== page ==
End of the Year Complications
Now that the mid-term elections are behind us, we’ve gained some clarity on the current market movers. There are two major things to watch closely over the near term:
1.The Fed. There has been considerable discussion in recent days about interest rates in 2019. Chairman Jerome Powell clawed back comments from October while simultaneously taking a beating on policy from the president. The market initially responded positively, and then pulled back. Chairman Powell is trying to find his footing at a tough time. The central banker is trying to avoid the mistakes of the past (i.e. being too passive and running the risk of an inflation spike) while being called a “threat” by President Trump. Trump has said he is “not at all pleased” with the Fed’s efforts, which run counter to the president’s expansionary agenda.
2.China trade. Last week’s G-20 meeting in Argentina didn’t provide an immediate long-term solution for this ongoing global bugaboo, but it did create some breathing room for US and Chinese negotiators. If substantive progress is made over the 90-day negotiating period, it will serve to lift some of the uncertainty that is holding back companies from committing capital and making other business investments.
Where are we as we enter December? It appears very likely that we will see a hike at the meeting this month as expected. But now the three hikes that were penciled in for 2019 are in doubt. At the Economic Club o f New York speech Powell spoke of having a greater level of flexibility in reacting to the data going forward. He likens the current situation to walking into a dark room filled with furniture. “What do you do? You slow down. You maybe go a little less quickly. You feel your way. Under uncertainty of this kind, you be careful.”
As far as the US’s relationship with China goes on tariffs, China seems likely to come to the table with a real attempt to ease tension with Washington. Their economy and markets have been hit hard by trade developments this year. The US is also feeling pressure to make a deal. White House economic advisor Larry Kudlow thinks something will happen quickly. We don’t need a fundamental restructuring of this relationship to soothe investor fears. What are needed are enough reasonable gains on trade balance and unfair practices to provide the Trump administration with cover on this important issue.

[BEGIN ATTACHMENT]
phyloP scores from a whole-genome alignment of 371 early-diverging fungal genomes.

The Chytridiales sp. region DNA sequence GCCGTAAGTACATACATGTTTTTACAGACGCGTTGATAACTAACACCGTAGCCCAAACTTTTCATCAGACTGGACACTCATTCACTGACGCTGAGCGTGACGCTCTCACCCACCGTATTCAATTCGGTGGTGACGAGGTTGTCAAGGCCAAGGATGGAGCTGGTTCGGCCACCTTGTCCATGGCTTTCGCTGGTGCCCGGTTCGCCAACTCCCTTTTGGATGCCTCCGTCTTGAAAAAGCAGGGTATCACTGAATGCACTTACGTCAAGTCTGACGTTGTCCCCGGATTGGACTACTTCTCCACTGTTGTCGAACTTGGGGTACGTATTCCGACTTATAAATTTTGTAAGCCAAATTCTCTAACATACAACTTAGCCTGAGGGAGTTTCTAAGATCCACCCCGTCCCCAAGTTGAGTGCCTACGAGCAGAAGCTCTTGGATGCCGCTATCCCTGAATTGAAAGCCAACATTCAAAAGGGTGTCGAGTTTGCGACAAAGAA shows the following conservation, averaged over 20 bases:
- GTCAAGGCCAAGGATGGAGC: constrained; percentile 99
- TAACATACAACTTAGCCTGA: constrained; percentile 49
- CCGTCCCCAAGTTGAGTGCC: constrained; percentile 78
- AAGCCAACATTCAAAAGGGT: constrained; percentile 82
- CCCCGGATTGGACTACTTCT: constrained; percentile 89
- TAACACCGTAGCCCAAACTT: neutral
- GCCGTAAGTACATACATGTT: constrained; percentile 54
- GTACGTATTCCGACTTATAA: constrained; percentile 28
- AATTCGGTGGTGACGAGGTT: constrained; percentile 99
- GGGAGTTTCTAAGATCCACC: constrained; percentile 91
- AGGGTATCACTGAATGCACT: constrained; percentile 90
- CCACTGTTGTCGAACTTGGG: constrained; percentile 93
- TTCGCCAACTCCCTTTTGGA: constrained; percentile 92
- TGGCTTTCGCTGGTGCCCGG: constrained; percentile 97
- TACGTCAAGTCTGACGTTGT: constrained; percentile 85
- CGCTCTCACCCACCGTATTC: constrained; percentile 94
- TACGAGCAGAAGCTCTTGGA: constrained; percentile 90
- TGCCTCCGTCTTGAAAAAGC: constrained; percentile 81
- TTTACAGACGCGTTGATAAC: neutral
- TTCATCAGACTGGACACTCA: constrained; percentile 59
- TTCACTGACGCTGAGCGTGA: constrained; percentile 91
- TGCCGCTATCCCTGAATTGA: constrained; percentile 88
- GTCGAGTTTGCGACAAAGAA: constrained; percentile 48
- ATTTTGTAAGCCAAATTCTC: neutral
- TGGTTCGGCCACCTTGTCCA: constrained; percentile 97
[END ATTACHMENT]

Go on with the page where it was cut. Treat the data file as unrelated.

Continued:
The US economic picture is generally pretty good, despite all of the recent talk of the yield curve and recession. At this point, we should remind everyone that the average lead time between a yield curve inversion and the recession (if it follows, and it doesn’t always) is more than 26 months. The second reading on 3rd Quarter GDP came in with no change, still at a solid 3.5%. The 4th Quarter GDP Now estimate from the Atlanta Fed is 2.8%. There are some soft pockets, housing and energy come to mind, that are becoming a drag on growth. But the all important consumer remains strong, with October retail sales bouncing back and a surge on Black Friday/Cyber Monday. Confidence remains high.
We expect GDP to slow to around 2.5% in 2019, but we see no recession on the immediate horizon. Corporate earnings growth will be slower due to the higher base (after a blistering 20.4% growth rate in 2018). FACTSET pegs 2019 profits growth at 8.8%, which is good enough to drive moderate equity price gains.
As always, there are some geo-political risks to global growth. With oil prices dipping below $50 for the first time in more than a year, Saudi Arabia and OPEC are trying to dance on the head of a pin. Disruption in the Middle East (don’t forget Iran) is a low probability, but with high associated risk. Brexit continues to be a mess, with Prime Minister May clinging to a razor-thin support margin as she tries to steer Britain toward a deal with the European Union. Legal challenges loom. It is estimated that there will be a $10 billion loss to the UK economy over the next 10 years as a result of Brexit. Also, the Italian debt crisis brings the risk of contagion.
While any of these items could become a bigger story, we don’t see extraordinary overseas risk at this time.
In the past we have discussed the two biggest risks to US equity prices: interest rates and an economic bubble. Both of these risks seem to be contained at this time. Also, as we’ve previously mentioned we are entering a period of upside bias for equities, both seasonal (end of quarter and January) and historical (post-midterm and post-decline in emerging markets). Our broad-based international and emerging markets fund have already shown a good bounce in November.